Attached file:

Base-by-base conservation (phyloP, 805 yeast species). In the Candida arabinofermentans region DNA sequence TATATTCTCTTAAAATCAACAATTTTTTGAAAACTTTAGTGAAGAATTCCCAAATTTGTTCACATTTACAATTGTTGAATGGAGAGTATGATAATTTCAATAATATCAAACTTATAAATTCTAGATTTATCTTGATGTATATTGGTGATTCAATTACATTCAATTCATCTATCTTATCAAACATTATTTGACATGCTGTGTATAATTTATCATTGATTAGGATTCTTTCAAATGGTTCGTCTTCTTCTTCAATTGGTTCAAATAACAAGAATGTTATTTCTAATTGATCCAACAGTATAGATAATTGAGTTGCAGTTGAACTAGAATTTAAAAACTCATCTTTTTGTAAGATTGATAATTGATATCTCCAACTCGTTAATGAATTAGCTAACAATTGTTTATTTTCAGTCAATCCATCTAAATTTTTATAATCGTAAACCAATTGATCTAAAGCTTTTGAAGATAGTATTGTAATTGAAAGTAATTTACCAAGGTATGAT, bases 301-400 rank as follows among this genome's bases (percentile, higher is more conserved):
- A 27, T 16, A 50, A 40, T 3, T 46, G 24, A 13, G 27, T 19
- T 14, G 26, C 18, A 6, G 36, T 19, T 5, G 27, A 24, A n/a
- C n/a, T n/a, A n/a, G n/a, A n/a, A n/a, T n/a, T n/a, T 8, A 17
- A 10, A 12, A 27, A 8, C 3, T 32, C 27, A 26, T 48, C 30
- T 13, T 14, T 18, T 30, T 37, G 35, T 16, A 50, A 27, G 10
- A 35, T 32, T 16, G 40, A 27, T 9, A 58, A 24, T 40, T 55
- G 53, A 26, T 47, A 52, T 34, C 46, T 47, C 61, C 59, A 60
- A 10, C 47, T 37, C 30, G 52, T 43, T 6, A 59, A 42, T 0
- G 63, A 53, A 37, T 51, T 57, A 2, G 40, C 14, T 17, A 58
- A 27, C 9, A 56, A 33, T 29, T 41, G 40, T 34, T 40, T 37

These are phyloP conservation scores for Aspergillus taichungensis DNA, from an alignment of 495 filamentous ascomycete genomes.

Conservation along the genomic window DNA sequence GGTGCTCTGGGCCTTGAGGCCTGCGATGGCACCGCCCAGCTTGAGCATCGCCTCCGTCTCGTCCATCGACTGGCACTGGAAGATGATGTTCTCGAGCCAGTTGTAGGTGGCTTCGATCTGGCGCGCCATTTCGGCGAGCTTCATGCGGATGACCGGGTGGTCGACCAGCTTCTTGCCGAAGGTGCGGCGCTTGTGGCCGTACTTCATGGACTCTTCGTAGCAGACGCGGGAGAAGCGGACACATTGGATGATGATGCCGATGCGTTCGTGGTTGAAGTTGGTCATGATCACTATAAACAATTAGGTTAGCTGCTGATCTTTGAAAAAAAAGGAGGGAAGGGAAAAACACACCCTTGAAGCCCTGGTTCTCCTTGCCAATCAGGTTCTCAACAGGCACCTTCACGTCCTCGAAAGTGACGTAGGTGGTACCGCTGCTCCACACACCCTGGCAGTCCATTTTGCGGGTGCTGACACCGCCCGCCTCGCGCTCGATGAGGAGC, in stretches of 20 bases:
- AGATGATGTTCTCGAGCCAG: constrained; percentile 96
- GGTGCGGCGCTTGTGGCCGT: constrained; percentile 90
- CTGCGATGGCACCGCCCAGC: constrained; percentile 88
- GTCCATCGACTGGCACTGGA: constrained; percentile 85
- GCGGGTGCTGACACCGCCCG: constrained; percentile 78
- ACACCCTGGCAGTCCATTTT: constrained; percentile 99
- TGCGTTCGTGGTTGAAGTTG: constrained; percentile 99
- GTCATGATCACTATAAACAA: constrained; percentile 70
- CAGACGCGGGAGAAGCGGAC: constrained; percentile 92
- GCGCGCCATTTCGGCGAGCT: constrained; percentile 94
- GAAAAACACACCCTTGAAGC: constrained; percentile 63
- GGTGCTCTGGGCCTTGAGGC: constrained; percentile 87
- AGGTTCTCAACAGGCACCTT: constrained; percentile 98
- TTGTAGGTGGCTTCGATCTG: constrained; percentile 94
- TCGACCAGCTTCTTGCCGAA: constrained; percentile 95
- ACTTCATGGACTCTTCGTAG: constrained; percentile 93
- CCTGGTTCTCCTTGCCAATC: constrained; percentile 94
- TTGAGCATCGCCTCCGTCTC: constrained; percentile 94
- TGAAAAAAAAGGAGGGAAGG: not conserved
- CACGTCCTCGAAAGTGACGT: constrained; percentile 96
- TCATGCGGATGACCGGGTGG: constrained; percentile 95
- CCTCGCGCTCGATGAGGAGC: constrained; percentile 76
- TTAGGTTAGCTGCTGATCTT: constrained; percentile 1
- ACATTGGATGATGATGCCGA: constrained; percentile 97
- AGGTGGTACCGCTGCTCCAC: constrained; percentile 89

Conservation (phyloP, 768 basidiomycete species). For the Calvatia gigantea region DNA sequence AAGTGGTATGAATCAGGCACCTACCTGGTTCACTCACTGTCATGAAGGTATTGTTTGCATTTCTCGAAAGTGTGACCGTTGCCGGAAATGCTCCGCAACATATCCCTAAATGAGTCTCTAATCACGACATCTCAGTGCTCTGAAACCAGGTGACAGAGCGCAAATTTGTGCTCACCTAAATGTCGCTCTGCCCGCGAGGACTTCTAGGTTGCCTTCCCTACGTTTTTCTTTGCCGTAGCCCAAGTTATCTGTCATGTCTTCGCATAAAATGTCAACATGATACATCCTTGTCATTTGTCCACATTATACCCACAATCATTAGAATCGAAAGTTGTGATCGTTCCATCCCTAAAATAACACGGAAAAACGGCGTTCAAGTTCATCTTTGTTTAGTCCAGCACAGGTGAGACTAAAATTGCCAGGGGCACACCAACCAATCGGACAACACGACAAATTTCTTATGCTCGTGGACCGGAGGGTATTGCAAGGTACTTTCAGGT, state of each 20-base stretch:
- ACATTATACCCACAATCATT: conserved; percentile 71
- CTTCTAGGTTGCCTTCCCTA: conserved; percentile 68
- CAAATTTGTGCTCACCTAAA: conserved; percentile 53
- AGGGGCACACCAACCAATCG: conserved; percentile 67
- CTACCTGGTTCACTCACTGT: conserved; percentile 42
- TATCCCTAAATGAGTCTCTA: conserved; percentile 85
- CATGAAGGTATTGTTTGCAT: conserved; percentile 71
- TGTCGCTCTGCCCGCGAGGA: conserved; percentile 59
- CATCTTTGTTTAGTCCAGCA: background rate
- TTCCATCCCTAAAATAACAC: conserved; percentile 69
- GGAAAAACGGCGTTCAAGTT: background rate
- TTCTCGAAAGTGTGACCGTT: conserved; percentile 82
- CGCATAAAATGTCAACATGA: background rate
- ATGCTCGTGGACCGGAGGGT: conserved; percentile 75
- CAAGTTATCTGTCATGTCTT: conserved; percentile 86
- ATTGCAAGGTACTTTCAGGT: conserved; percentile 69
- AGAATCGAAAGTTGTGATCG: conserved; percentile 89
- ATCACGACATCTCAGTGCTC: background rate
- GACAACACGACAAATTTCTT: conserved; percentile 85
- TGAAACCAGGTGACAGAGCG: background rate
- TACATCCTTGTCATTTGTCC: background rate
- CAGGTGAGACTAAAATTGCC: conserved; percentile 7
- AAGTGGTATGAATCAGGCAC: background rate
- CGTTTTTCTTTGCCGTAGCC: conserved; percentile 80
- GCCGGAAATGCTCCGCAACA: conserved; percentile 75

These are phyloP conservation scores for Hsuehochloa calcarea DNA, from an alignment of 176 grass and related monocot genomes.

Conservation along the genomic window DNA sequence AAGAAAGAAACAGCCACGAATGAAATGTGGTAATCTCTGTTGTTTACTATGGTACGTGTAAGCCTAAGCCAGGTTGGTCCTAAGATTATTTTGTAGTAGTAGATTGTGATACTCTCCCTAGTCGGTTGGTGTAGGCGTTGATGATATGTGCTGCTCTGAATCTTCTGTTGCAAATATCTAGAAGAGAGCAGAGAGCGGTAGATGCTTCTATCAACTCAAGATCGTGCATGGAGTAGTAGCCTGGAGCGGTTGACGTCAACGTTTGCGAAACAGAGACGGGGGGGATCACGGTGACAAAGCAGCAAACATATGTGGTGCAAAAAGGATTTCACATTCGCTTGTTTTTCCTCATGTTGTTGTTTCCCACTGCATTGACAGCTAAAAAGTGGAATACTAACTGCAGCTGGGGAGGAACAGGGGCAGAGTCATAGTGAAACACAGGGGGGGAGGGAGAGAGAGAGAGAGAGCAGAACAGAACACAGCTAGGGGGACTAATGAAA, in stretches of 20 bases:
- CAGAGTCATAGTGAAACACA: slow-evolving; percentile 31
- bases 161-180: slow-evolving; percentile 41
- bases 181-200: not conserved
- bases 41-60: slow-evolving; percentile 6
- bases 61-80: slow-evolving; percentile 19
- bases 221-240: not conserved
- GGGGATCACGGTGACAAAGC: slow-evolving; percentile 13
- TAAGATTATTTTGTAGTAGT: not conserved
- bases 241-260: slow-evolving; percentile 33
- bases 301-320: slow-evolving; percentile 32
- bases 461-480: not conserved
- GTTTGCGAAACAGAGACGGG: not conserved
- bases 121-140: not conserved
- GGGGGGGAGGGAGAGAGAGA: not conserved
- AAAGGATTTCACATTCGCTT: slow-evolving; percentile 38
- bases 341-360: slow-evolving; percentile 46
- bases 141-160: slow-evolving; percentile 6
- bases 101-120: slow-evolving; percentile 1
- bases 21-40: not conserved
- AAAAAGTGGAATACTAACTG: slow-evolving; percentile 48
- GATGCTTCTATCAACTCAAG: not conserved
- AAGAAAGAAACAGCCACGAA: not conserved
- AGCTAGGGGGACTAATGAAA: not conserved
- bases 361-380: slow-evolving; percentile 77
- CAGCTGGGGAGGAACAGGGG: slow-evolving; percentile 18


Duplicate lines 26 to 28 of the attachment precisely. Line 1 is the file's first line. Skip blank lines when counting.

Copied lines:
- AGGTTCTCAACAGGCACCTT: constrained; percentile 98
- TTGTAGGTGGCTTCGATCTG: constrained; percentile 94
- TCGACCAGCTTCTTGCCGAA: constrained; percentile 95